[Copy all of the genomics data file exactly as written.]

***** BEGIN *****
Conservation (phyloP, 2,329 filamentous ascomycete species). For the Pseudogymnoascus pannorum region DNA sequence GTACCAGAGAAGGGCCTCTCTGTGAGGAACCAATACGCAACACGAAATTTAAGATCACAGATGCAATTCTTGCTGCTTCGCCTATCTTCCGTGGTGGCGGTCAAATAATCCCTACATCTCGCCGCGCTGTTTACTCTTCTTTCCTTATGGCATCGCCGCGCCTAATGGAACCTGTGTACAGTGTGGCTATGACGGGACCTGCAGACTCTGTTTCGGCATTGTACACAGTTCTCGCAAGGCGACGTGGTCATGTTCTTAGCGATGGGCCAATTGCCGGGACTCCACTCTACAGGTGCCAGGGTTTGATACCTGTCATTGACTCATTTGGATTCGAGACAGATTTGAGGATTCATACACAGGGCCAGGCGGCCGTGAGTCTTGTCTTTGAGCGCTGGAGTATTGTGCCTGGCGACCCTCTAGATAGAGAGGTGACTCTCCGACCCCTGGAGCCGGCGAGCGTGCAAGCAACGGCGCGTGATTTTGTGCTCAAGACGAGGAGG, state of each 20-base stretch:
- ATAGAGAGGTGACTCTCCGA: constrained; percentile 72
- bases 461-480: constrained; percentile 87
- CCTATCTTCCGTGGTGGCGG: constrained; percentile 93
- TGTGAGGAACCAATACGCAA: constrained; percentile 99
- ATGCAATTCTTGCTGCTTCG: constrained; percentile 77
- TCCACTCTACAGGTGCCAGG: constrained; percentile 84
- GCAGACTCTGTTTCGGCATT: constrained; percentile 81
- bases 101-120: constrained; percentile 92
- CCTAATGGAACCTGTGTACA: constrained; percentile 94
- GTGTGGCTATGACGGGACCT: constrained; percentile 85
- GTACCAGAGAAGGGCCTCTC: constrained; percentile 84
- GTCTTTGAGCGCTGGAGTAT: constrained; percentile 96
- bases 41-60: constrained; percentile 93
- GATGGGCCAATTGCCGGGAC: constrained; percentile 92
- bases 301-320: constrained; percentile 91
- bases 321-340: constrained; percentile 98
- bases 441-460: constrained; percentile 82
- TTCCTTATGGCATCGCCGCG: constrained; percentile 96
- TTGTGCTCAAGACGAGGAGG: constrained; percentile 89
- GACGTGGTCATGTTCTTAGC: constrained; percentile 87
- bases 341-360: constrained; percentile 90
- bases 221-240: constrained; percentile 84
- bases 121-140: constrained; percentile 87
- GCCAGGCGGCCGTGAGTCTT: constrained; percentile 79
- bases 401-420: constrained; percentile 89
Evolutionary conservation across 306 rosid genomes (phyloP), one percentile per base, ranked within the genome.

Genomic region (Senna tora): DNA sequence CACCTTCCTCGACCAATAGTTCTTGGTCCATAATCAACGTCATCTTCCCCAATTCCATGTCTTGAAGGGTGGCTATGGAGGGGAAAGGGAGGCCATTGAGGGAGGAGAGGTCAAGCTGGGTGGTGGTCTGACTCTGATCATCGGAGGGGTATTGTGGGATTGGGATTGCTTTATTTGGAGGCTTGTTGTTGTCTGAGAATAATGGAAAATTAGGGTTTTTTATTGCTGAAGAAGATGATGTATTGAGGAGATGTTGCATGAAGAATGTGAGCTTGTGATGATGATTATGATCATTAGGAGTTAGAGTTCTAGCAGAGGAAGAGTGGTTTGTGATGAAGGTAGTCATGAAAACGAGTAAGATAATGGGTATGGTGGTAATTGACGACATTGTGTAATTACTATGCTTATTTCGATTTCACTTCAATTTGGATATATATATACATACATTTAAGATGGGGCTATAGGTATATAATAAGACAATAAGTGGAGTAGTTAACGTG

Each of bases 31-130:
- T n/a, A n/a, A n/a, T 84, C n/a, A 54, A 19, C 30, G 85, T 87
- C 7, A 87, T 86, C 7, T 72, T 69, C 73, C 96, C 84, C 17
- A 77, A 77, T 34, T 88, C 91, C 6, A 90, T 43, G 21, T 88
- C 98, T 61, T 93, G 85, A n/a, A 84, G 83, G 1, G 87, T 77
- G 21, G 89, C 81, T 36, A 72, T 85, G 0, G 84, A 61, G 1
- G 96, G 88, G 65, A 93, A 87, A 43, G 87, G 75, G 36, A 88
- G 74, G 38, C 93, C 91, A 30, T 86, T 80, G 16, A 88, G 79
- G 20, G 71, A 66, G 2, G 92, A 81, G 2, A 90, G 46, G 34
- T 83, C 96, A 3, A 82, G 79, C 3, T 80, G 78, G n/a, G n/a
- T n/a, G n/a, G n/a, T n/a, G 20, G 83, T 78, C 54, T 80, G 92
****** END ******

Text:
Conservation (phyloP, 2,329 filamentous ascomycete species). For the Pseudogymnoascus pannorum region DNA sequence GTACCAGAGAAGGGCCTCTCTGTGAGGAACCAATACGCAACACGAAATTTAAGATCACAGATGCAATTCTTGCTGCTTCGCCTATCTTCCGTGGTGGCGGTCAAATAATCCCTACATCTCGCCGCGCTGTTTACTCTTCTTTCCTTATGGCATCGCCGCGCCTAATGGAACCTGTGTACAGTGTGGCTATGACGGGACCTGCAGACTCTGTTTCGGCATTGTACACAGTTCTCGCAAGGCGACGTGGTCATGTTCTTAGCGATGGGCCAATTGCCGGGACTCCACTCTACAGGTGCCAGGGTTTGATACCTGTCATTGACTCATTTGGATTCGAGACAGATTTGAGGATTCATACACAGGGCCAGGCGGCCGTGAGTCTTGTCTTTGAGCGCTGGAGTATTGTGCCTGGCGACCCTCTAGATAGAGAGGTGACTCTCCGACCCCTGGAGCCGGCGAGCGTGCAAGCAACGGCGCGTGATTTTGTGCTCAAGACGAGGAGG, state of each 20-base stretch:
- ATAGAGAGGTGACTCTCCGA: constrained; percentile 72
- bases 461-480: constrained; percentile 87
- CCTATCTTCCGTGGTGGCGG: constrained; percentile 93
- TGTGAGGAACCAATACGCAA: constrained; percentile 99
- ATGCAATTCTTGCTGCTTCG: constrained; percentile 77
- TCCACTCTACAGGTGCCAGG: constrained; percentile 84
- GCAGACTCTGTTTCGGCATT: constrained; percentile 81
- bases 101-120: constrained; percentile 92
- CCTAATGGAACCTGTGTACA: constrained; percentile 94
- GTGTGGCTATGACGGGACCT: constrained; percentile 85
- GTACCAGAGAAGGGCCTCTC: constrained; percentile 84
- GTCTTTGAGCGCTGGAGTAT: constrained; percentile 96
- bases 41-60: constrained; percentile 93
- GATGGGCCAATTGCCGGGAC: constrained; percentile 92
- bases 301-320: constrained; percentile 91
- bases 321-340: constrained; percentile 98
- bases 441-460: constrained; percentile 82
- TTCCTTATGGCATCGCCGCG: constrained; percentile 96
- TTGTGCTCAAGACGAGGAGG: constrained; percentile 89
- GACGTGGTCATGTTCTTAGC: constrained; percentile 87
- bases 341-360: constrained; percentile 90
- bases 221-240: constrained; percentile 84
- bases 121-140: constrained; percentile 87
- GCCAGGCGGCCGTGAGTCTT: constrained; percentile 79
- bases 401-420: constrained; percentile 89
Evolutionary conservation across 306 rosid genomes (phyloP), one percentile per base, ranked within the genome.

Genomic region (Senna tora): DNA sequence CACCTTCCTCGACCAATAGTTCTTGGTCCATAATCAACGTCATCTTCCCCAATTCCATGTCTTGAAGGGTGGCTATGGAGGGGAAAGGGAGGCCATTGAGGGAGGAGAGGTCAAGCTGGGTGGTGGTCTGACTCTGATCATCGGAGGGGTATTGTGGGATTGGGATTGCTTTATTTGGAGGCTTGTTGTTGTCTGAGAATAATGGAAAATTAGGGTTTTTTATTGCTGAAGAAGATGATGTATTGAGGAGATGTTGCATGAAGAATGTGAGCTTGTGATGATGATTATGATCATTAGGAGTTAGAGTTCTAGCAGAGGAAGAGTGGTTTGTGATGAAGGTAGTCATGAAAACGAGTAAGATAATGGGTATGGTGGTAATTGACGACATTGTGTAATTACTATGCTTATTTCGATTTCACTTCAATTTGGATATATATATACATACATTTAAGATGGGGCTATAGGTATATAATAAGACAATAAGTGGAGTAGTTAACGTG

Each of bases 31-130:
- T n/a, A n/a, A n/a, T 84, C n/a, A 54, A 19, C 30, G 85, T 87
- C 7, A 87, T 86, C 7, T 72, T 69, C 73, C 96, C 84, C 17
- A 77, A 77, T 34, T 88, C 91, C 6, A 90, T 43, G 21, T 88
- C 98, T 61, T 93, G 85, A n/a, A 84, G 83, G 1, G 87, T 77
- G 21, G 89, C 81, T 36, A 72, T 85, G 0, G 84, A 61, G 1
- G 96, G 88, G 65, A 93, A 87, A 43, G 87, G 75, G 36, A 88
- G 74, G 38, C 93, C 91, A 30, T 86, T 80, G 16, A 88, G 79
- G 20, G 71, A 66, G 2, G 92, A 81, G 2, A 90, G 46, G 34
- T 83, C 96, A 3, A 82, G 79, C 3, T 80, G 78, G n/a, G n/a
- T n/a, G n/a, G n/a, T n/a, G 20, G 83, T 78, C 54, T 80, G 92